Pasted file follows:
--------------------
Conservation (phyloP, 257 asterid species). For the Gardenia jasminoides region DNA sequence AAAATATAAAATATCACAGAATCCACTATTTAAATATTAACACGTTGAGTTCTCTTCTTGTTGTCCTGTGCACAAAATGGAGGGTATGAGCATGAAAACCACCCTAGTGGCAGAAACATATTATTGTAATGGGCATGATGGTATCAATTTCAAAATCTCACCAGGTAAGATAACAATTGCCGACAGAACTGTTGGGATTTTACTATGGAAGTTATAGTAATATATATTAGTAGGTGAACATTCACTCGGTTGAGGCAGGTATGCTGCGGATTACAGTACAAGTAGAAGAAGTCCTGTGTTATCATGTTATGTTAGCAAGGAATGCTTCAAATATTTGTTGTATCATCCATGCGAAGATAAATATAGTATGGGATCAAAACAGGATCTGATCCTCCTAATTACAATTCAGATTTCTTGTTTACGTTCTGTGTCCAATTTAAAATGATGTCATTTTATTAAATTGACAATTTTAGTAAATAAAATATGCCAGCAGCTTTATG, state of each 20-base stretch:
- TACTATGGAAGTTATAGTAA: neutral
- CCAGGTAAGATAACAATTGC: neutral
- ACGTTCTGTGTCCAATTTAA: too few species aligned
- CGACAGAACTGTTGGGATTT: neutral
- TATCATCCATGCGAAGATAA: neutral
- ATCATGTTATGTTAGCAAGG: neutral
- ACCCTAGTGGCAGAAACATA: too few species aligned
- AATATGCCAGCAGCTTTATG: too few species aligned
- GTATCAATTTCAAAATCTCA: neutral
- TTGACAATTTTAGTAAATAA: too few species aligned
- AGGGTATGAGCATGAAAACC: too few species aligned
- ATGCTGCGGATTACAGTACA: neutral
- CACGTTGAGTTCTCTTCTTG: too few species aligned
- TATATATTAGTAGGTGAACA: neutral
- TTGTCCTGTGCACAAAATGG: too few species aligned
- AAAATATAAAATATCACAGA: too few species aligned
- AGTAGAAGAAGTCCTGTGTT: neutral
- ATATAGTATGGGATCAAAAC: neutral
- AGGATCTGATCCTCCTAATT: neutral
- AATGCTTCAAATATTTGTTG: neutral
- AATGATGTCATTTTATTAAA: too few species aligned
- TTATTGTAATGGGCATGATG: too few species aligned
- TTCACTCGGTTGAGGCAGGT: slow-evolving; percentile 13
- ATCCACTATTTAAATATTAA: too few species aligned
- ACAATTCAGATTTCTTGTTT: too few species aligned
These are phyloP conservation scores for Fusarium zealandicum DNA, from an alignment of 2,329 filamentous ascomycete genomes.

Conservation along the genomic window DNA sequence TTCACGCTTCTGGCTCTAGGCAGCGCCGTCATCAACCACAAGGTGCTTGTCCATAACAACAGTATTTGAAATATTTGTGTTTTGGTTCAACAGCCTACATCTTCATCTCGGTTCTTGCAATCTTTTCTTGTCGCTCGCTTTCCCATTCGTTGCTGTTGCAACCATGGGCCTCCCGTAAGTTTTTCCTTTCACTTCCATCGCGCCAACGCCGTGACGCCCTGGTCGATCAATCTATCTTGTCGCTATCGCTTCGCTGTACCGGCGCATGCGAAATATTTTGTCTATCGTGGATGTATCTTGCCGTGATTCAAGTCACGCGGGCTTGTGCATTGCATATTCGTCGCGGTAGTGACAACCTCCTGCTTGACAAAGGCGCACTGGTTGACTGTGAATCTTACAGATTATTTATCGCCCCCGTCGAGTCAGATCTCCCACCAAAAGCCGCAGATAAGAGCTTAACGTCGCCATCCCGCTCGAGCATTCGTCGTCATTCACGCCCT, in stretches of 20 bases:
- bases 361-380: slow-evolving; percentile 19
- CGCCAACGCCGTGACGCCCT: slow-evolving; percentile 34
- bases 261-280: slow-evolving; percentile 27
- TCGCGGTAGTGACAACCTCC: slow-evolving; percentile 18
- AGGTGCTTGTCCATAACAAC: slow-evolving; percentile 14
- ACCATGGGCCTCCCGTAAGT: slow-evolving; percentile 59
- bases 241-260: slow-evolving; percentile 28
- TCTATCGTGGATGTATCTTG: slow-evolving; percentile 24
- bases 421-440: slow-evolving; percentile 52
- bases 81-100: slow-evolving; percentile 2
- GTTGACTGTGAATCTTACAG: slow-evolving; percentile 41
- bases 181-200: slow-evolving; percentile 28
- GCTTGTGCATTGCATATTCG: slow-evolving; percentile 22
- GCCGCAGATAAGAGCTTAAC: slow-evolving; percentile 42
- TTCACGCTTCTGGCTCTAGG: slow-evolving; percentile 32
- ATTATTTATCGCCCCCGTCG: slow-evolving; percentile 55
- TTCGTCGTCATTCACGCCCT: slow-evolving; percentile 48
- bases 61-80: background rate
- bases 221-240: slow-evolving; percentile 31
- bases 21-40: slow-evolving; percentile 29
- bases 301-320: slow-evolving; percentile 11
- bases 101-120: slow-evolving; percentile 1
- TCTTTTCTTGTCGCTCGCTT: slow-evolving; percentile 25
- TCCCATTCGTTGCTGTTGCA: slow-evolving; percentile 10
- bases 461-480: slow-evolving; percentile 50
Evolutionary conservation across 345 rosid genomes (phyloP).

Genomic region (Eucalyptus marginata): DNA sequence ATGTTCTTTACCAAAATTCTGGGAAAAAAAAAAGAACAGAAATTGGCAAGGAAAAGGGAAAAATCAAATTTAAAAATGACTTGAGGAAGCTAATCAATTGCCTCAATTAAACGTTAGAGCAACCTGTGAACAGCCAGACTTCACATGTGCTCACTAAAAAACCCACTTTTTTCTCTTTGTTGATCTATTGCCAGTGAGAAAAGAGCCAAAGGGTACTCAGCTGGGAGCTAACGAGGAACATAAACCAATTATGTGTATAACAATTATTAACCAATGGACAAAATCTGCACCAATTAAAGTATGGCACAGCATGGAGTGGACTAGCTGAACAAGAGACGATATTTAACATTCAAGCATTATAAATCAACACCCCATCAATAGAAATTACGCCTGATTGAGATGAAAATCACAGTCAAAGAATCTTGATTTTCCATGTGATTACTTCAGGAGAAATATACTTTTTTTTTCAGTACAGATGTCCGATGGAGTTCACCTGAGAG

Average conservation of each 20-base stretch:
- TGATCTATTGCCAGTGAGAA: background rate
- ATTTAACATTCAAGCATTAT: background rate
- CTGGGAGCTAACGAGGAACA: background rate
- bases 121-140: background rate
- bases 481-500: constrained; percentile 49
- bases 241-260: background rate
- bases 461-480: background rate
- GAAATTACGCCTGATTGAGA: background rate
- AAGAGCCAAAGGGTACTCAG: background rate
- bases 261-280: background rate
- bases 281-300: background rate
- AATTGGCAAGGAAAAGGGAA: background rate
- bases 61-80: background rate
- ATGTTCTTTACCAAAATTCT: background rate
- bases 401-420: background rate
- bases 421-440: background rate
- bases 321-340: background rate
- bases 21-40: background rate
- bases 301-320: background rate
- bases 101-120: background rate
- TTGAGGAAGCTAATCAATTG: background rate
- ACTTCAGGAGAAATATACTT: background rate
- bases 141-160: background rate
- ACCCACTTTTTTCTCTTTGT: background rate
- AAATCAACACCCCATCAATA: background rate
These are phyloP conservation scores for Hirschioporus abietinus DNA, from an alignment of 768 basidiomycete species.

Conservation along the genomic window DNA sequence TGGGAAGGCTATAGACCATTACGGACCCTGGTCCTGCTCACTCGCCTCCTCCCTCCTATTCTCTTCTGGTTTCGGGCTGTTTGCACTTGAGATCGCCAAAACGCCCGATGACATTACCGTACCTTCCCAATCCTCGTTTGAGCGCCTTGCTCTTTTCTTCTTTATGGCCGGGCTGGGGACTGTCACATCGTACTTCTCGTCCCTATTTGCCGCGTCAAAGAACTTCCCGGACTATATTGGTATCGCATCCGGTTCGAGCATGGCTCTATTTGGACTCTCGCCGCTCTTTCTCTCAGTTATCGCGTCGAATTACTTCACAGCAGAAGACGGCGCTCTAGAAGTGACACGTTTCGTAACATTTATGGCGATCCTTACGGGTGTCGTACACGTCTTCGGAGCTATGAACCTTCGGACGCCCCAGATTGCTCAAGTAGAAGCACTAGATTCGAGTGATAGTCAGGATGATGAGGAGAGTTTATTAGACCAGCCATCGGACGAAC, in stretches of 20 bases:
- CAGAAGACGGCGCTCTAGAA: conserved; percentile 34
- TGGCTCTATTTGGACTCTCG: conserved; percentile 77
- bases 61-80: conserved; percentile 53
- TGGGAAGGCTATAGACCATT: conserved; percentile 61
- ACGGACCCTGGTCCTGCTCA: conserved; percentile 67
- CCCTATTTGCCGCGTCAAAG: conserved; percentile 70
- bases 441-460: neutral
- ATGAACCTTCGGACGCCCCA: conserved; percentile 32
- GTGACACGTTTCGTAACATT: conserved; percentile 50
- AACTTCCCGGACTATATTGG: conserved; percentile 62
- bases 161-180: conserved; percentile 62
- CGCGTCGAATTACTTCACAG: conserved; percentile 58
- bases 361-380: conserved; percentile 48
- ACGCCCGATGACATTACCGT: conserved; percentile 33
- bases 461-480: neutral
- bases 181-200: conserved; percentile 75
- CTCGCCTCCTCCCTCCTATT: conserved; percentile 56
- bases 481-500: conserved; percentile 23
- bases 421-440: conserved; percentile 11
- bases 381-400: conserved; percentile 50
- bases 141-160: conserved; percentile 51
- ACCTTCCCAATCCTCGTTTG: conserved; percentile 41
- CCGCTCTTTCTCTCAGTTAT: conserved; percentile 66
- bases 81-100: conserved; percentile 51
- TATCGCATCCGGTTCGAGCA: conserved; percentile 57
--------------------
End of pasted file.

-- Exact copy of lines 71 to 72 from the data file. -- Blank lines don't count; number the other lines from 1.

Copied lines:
- bases 401-420: background rate
- bases 421-440: background rate